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A Hind Let Loose by Alexander Shields

Began to abhor the tyranny of the bishops yea


to them through a continued

tract of the witnessings and wrestlings of their worthy ancestors, and now let it slip and slide through their feeble fingers; and does the more justify, yea magnify, the poor endeavours of the present sufferers, who, at least, when they cannot re-act these mighty works, in defending religion and liberty, do chuse rather to die than to resign the testimony, or quit the least privilege that their progenitors possessed them of: and though they be superciliously despised, as little insignificant nothings in the eyes of the bulk of the big boasters of this blind age; yet if these valiant heroes, who did such exploits for their God, in commencing and carrying on the work of reformation, were now to see the dull dotages of this dreaming generation, (not only suffering and consenting to, but congratulating and applauding, the introduction and re-establishment of idolatry and tyranny, popery and slavery, upon the ruins of the work they built with so great expence); and were to read the pitiful petitions, and airy and empty, flattering and fawning addresses, to this antichristian tyrant, for the toleration of that religion and liberty, under the odious notion of a crime, which they had conveyed to them under the security of a fundamental law; they, if any, would be acknowledged as their children, who disdain and disown such dishonourable and dastardly yieldings, and are therefore most despised with disdain and despight. A brief rehearsal of their contendings will clear the case.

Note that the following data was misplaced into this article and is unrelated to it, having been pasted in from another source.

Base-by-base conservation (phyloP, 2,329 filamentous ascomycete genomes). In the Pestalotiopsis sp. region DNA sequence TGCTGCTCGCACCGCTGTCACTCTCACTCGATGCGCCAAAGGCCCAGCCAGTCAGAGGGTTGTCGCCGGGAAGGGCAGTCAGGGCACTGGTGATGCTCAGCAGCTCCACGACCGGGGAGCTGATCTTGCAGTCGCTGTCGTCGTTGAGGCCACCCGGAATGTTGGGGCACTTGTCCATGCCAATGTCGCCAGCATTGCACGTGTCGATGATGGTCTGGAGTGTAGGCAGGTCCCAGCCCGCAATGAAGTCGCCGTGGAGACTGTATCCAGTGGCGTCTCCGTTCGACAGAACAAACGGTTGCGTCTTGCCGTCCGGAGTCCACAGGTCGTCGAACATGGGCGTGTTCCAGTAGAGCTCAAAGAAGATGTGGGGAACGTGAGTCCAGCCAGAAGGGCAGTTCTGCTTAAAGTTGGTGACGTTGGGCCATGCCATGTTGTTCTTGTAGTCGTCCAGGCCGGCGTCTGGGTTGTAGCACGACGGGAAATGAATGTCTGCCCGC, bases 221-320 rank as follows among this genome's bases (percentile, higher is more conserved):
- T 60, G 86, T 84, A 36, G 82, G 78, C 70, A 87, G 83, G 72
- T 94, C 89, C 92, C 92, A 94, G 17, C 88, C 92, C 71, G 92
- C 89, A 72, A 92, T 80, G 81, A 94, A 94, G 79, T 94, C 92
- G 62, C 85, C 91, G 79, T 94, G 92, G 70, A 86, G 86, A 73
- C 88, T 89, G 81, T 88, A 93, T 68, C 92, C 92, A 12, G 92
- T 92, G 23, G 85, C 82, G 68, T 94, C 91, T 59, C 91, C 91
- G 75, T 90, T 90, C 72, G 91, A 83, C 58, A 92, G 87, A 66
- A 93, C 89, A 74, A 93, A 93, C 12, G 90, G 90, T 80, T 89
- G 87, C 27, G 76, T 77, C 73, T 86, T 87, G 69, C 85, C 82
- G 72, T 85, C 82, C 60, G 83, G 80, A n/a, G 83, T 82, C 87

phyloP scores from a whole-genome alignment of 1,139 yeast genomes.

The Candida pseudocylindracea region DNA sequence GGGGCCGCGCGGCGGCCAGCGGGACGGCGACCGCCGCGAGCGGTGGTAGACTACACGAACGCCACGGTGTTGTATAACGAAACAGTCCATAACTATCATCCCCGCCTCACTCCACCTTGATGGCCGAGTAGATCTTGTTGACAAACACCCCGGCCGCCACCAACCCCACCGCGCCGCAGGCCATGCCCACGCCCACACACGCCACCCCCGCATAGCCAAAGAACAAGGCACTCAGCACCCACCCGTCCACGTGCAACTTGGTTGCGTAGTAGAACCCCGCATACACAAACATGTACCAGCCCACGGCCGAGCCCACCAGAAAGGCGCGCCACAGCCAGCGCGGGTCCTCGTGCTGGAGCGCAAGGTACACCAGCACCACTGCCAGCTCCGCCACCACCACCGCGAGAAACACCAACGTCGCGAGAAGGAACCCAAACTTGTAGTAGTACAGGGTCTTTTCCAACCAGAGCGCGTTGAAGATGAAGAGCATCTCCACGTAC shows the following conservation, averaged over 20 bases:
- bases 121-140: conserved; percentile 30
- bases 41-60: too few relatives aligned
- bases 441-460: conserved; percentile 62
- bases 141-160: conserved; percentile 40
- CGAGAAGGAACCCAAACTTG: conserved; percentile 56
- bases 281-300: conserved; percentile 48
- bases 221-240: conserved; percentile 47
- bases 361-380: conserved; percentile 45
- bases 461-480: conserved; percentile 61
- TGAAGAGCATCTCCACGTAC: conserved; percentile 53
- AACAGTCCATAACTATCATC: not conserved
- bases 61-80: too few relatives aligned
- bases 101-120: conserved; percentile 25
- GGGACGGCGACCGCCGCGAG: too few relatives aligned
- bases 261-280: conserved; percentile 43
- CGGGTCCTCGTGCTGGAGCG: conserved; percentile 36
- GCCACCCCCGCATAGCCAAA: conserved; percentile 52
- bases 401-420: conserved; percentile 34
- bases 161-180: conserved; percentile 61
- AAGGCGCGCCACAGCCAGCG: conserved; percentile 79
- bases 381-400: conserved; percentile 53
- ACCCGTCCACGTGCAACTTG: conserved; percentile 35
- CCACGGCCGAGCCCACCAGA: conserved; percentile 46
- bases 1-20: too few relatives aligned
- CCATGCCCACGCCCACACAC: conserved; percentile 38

style="text-align: justify;">While the Queen Dowager regent reigned by the curse of God, and employed all her power and policy to suppress the gospel in Scotland, God so counteracted her, that the blood of the martyrs she caused to be murdered, proved the seed of the church; and the endeavours of his servants had such success, that no small part of the barons and gentlemen, as well as commons, began to abhor the tyranny of the bishops: yea, men almost universally began to doubt, whether they could without sin give their bodily presence 'to the mass, or offer their children to the papistical baptism? Whether these that were in any public trust, could with safe conscience serve the higher powers in maintaining of idolatry, persecuting their brethren, and suppressing Christ's truth? Or whether they might suffer their brethren to be murdered in their presence, without any declaration that such tyranny displeased them?' And, from the scriptures, they were resolved, That a lively faith requires a plain confession, when Christ's truth is impugned; and that not only they be guilty that do evil, but also they that consent to evil, and this they should do, if seeing such things openly committed, they should be silent, and so allow whatsoever was done. From doubts they came to determinations, to endeavour that Christ Jesus his glorious gospel should be preached, his holy sacraments truly ministred, superstition, idolatry, and tyranny should be suppressed in this


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